After using mainstream skin care products that irritated her skin, Taylor Sanders decided to experiment with creating her own skin care items.
“I wanted to be able to have body scrubs but it’d be good for my skin,” said Sanders, a 2021 art history alumna. “It kind of moved me into this clean skin care realm and then and that’s kind of where I developed Snake Magic.”
Sanders founded Snake Magic Skin Care in 2020 while working at Sephora during her junior year at Temple University. Sanders’ brand provides plant-based skin care items like bath bombs and body scrubs that work well for people with sensitive skin because they have simple formulas with natural ingredients. She currently sells her items on Snake Magic’s website and distributes them through mail to customers.
Starting her business was exciting but it became difficult to balance her schoolwork while running the business by herself. But she didn’t give up because she enjoyed the challenge, Sanders said.
“I’m not a person who likes to do only one thing, so I feel like entrepreneurship, it’s always keeping me on my toes,” Sanders said.
Sanders initially made her products by hand for herself while living with her parents during the early months of the COVID-19 pandemic and sold them to other Temple students through social media, she said.
Sanders originally made body scrubs and expanded operations to include bath bombs using ingredients like tea tree oil and lavender, she said.
Carey encouraged Sanders to enter the competition so she could network with investors and test her business skills in the real world by writing business pitches and giving presentations to the judges, he said.
She began taking her business more seriously in 2021 when Dwight Carey, an associate business professor, encouraged her to enter the annual Be Your Own Boss Bowl, a university competition which provides free workshops and resources to aspiring entrepreneurs who compete against each other for a cash prize, she said.
Though Sanders didn’t advance past the first round, she received feedback from Carey and met with investors who taught her that she could grow her business into something more than selling her products through Instagram, she said.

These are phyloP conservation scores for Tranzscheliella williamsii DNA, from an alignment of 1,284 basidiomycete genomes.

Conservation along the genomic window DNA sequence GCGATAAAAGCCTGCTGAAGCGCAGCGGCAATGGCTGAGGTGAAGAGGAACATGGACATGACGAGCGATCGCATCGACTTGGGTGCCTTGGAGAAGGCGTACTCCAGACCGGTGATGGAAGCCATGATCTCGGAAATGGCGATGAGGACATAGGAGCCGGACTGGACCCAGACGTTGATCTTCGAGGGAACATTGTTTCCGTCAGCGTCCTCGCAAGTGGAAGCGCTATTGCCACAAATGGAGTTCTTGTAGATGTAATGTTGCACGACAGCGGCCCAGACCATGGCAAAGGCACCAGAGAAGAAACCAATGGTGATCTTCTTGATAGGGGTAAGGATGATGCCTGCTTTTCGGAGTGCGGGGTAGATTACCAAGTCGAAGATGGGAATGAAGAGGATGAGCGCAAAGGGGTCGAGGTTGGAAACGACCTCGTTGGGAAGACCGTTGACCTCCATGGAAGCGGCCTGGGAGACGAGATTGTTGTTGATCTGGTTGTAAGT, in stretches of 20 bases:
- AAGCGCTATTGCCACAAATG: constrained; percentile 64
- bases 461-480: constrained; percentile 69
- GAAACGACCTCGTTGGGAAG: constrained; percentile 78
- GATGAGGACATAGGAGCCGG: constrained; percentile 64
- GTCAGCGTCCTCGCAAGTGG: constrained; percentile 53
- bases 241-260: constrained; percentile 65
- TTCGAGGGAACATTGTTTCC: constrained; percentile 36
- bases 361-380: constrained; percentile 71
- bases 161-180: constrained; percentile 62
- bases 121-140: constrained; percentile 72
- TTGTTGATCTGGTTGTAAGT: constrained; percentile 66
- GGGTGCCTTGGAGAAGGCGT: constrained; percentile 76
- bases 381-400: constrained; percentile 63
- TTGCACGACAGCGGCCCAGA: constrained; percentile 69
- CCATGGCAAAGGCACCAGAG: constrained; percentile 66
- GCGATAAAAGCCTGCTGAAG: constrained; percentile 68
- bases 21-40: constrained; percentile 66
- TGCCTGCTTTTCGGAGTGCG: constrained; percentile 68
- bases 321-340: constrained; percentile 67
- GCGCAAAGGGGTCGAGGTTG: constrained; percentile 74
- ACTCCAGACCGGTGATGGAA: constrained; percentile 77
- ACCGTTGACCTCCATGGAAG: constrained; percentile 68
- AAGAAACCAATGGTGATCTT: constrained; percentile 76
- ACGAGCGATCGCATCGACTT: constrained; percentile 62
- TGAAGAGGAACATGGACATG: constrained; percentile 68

“Even if a student does not win money, there’s always a good chance that they will be approached by someone after the results are announced and that someone will give them their business card,” Carey said.
Carey discussed Snake Magic with Sanders in and out of class and hopes she can continue creating more products in the future, he said.
In Nov. 2019, Sanders connected with Jaya Bolden, a 2019 communication studies and entreprenuership alumna and CEO of Crowning Queens, a program that helps young women become business leaders, at a National Council of Negro Women at Temple, and followed each other on social media.
Sanders contacted Bolden to ask for tips on starting her skin care line and worked with Bolden to brand her products and refine her marketing strategies, including creating a social media presence on Instagram, where she marketed her products, Bolden said.
Bolden still talks to Sander every month to discuss Sanders’ future goals for her business, Bolden said.
“I’m kind of solidifying what she has next and making sure that she is confident in what she’s about to release or put out, that next move that she’s about to make,” Bolden said.
Sanders hopes to one day sell her products in stores like Target and Sephora and make her brand more inclusive by adding LGBTQ Black women in her next marketing campaign and hiring other women to her marketing team, she said.
“I don’t feel like we’re often shown that often, especially, as an entrepreneur, so I just think that would be an amazing opportunity,” Sanders added.